There are big, loud and dumb movies, and then there are movies like
‘Red Dawn’, which deserve to belong to a category in themselves for
being sheer stupidity magnified. The fact that this was in fact a
remake of a 1984 movie that starred the likes of Patrick Swayze, C.
Thomas Howell, Charlie Sheen and Jennifer Grey is no excuse for how
blatantly silly the premise is – if you’re looking to give it another
go, the least you can do is to try to make it better.
For those who have not heard of that John Milius picture, its essential
conceit was how a ragtag group of teens become a formidable resistance
force when their peaceful community is suddenly attacked by an
occupying force. The Russians were the ones unfortunate enough to be
vilified then – not surprising given the lingering Cold War fears – but
writers Carl Ellsworth and Jeremy Passmore have made the North Koreans
the invaders this time round, though any real world relevance the
opening sequence of edited news footage might suggest the movie would
have is quickly thrown out of the window barely ten minutes into the
After briefly introducing the audience to the pair of brothers – the
newly returned Iraq War veteran Jed Eckert (Chris Hemsworth) and his
hot-headed younger brother Matt (Josh Peck) – the North Koreans are
literally dropped into the movie. Waking up the rumble of explosions,
Jed and Matt are horrified to discover that the sky is dotted with
North Korean bombers and scores of soldiers are parachuting into the
town in a hostile takeover attempt. If it already sounds unconvincing
as we are describing it to you, trust us when we tell you it looks even
more ridiculous on screen.
Are we supposed to believe that within the span of one night, the North
Koreans have suddenly made their way halfway across the globe to attack
America? Are we supposed to believe that they could have come with all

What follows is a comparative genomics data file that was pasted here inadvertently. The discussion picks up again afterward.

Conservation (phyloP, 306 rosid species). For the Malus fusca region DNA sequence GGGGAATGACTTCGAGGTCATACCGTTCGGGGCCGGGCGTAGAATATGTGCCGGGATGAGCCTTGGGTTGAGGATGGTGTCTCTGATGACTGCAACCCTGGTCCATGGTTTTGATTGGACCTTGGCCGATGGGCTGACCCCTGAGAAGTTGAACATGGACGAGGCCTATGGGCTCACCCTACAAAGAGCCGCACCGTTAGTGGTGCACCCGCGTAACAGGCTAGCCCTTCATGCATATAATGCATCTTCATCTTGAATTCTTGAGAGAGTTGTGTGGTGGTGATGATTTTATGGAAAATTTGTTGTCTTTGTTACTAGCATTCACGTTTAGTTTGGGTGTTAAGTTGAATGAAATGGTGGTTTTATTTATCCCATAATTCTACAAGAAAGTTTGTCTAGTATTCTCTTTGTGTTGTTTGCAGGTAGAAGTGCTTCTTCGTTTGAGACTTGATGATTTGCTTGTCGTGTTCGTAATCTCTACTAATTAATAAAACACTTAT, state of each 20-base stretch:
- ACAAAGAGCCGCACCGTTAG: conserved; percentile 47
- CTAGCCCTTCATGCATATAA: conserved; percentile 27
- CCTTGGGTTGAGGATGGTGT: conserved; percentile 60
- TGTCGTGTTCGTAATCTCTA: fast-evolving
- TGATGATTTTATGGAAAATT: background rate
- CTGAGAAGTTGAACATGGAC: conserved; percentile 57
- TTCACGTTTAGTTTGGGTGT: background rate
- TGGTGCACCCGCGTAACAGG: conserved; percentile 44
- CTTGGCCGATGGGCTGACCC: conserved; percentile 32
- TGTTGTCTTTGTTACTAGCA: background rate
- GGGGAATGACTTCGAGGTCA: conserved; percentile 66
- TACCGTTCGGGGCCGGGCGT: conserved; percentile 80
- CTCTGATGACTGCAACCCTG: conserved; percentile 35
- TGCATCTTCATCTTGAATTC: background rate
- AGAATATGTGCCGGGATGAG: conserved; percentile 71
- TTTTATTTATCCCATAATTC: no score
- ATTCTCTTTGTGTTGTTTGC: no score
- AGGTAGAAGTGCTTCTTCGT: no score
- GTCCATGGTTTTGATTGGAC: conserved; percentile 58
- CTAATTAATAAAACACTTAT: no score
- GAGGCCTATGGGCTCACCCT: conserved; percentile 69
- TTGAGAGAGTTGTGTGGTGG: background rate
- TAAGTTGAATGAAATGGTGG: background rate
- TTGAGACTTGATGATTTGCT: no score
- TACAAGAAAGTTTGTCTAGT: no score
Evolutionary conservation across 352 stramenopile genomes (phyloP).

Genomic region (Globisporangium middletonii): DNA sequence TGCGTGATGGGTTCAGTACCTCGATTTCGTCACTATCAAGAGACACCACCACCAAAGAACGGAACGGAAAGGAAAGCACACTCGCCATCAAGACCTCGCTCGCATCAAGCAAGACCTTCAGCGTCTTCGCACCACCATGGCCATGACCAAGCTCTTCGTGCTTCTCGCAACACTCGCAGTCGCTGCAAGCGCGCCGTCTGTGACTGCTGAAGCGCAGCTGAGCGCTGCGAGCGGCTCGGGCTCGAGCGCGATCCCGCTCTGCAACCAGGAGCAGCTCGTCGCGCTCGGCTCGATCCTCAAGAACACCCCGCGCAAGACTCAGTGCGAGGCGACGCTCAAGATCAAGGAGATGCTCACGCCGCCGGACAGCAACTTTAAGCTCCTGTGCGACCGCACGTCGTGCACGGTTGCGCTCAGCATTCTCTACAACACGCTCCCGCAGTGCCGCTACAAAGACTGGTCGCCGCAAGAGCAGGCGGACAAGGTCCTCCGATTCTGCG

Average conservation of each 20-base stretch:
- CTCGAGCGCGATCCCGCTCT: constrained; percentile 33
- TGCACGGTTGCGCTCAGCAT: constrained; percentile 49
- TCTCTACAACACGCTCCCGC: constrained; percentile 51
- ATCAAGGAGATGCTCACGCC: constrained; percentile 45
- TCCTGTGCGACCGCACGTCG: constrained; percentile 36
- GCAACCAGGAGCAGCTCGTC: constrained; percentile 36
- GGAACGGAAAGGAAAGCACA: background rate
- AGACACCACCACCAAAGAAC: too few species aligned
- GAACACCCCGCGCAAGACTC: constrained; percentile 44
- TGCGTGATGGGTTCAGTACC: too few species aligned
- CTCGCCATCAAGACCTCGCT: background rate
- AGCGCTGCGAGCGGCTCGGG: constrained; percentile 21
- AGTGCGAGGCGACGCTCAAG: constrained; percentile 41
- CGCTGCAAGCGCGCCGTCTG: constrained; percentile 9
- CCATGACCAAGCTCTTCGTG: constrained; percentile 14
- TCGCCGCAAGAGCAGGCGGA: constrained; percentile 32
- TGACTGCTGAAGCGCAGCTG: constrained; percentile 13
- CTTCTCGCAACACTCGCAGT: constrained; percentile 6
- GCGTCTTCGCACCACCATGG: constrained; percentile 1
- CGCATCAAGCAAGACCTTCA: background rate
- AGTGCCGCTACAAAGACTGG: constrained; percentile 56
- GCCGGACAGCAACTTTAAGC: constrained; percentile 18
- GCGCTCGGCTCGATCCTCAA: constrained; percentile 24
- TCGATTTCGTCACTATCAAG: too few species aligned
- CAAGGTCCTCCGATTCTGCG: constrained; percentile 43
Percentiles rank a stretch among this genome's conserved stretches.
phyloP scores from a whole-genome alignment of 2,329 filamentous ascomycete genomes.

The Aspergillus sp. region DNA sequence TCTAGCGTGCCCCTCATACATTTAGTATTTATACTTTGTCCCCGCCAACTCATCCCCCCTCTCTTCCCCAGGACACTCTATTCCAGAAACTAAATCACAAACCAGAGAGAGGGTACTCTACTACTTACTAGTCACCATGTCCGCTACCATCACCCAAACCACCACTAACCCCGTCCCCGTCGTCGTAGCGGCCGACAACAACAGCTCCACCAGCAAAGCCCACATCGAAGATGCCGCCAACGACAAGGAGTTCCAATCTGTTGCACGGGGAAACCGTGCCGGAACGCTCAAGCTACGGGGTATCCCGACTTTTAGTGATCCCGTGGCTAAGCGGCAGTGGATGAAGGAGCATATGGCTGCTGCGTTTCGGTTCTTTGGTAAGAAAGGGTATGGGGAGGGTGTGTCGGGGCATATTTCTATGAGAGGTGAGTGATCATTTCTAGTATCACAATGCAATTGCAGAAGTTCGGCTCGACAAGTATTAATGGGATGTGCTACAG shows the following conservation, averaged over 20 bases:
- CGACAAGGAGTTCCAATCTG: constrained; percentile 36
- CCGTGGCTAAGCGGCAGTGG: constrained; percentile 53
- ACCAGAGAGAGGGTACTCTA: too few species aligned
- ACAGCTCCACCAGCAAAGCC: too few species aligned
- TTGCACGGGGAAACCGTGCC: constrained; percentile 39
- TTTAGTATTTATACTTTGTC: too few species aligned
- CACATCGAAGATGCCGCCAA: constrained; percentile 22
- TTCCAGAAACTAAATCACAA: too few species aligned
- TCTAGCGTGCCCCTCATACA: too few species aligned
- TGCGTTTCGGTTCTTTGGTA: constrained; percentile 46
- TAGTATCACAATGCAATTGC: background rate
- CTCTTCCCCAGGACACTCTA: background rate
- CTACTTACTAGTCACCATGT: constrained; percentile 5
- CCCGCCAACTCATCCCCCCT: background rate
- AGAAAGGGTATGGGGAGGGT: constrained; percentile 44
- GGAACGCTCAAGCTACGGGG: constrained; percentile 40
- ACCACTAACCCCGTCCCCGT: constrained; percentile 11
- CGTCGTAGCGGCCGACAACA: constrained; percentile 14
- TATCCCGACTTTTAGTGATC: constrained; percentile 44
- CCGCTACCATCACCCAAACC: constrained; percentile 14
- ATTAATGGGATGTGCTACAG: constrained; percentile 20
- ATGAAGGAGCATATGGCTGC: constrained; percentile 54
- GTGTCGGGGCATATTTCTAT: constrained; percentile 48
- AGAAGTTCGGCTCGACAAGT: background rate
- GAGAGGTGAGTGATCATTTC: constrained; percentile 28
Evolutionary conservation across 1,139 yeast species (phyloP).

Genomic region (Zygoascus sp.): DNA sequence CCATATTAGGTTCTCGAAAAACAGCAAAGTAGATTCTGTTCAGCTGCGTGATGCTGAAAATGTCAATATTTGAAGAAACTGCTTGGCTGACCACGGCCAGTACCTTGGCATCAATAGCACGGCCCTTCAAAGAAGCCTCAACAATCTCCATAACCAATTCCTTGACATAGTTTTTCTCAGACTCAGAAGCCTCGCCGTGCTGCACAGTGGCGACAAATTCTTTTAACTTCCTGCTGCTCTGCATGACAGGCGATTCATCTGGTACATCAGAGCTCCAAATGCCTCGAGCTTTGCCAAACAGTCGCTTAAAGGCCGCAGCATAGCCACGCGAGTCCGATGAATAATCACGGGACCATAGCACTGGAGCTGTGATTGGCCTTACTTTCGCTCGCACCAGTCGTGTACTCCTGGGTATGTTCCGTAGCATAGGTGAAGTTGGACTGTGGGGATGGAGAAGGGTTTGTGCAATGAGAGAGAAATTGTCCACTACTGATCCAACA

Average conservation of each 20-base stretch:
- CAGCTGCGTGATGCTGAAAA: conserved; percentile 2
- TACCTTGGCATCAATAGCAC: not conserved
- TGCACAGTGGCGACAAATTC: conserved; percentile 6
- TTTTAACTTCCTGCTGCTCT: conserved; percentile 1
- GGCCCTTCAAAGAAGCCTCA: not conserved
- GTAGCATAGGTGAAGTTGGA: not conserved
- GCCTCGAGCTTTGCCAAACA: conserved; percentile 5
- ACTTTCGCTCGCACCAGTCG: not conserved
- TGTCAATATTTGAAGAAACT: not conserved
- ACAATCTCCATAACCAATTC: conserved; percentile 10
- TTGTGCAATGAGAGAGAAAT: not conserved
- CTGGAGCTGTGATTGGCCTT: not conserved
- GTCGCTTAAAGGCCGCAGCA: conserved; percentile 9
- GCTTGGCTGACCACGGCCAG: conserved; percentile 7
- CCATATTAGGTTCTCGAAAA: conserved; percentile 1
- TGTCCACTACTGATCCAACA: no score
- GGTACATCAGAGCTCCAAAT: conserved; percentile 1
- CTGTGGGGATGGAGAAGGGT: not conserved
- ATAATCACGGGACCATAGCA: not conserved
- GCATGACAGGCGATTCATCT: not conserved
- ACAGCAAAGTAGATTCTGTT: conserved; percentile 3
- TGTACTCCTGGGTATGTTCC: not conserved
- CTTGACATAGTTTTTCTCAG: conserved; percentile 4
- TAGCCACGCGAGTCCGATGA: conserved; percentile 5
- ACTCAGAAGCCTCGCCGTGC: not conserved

that firepower? And worst of all, are we supposed to even buy into the
fact that they would even bother about a small town called Spokane?
Sure, we would willingly suspend our disbelief for a movie that bothers
to make sense; but ‘Red Dawn’ makes no such attempt, and utterly
baffles in how it thinks it can get away with such an absurd setup.
Does it get better along the way? Absolutely not. Seeing his father
executed before their eyes, Jed comes to the conclusion that they need
to prepare for war – and just like that, he becomes training commander
of a young team of rebels who call themselves the ‘Wolverines’. They
learn to fight, to shoot and to hide, all in the name of preparing to
wage an urban guerrilla campaign against the North Koreans who have
taken over their town with their arsenal of soldiers, jeeps, and tanks.
And when they are finally ready, Matt decides to undermine their plans
by scuttling off to rescue his girlfriend Erica (Isabel Lucas), thereby
igniting a brotherly conflict between the rational and responsible Jed
and the impulsive and impetuous Matt. What a pathetic attempt at trying
to make us care about two stock types who frankly are just in the movie
so we have the good guys – the same goes for bringing Toni (Adrianne
Paliki) and Erica into the fray and building some sort of romantic
links between Jed and Matt respectively.
Even if we accept the tradeoffs in plot and character most B-movies
would have their audience make, the least director Dan Bradley could
have done is to mount some decently shot action sequences. That is
precisely Bradley should have done with his cameraman Mitchell Amundsen
– shoot him point blank. Clearly trying too hard to emulate the
‘Bourne’ films to lend the action a sense of urgency, the shaky
camera-work is downright frustrating to watch, and even more so because
the sequences – especially the final one set within a huge circular
room fronted on all sides with glass windows – are pretty promising to
No thanks to its abundant flaws, the movie also wastes its promising
young cast. Hemsworth has good presence as the smart leader of the team
(he takes over Patrick Swayze’s role in the original), while Josh
Hutcherson (who played Peeta in ‘The Hunger Games’ and here is in C.
Thomas Howell’s role) brings naivety and temperance to the role of
Robert Kitner, a bookish type who turns warrior because of
circumstance. Less convincing is Peck, who mostly just looks too stoned
to convey any sort of inner dilemma his character is supposed to face.
Nonetheless, the acting is the least of the flaws in a movie that is
painfully illogical and utterly nonsensical. Its invasion scenario
might have been able to fly with an audience in the ’80s, but to try to
transplant the same premise to today’s context is just plain daftness.
Ironically, there are some moments that appear to suggest that the
filmmakers are wise enough to know not to take the movie too seriously
– but those moments fade away as soon as the next unabashed
war-mongering scene arrives.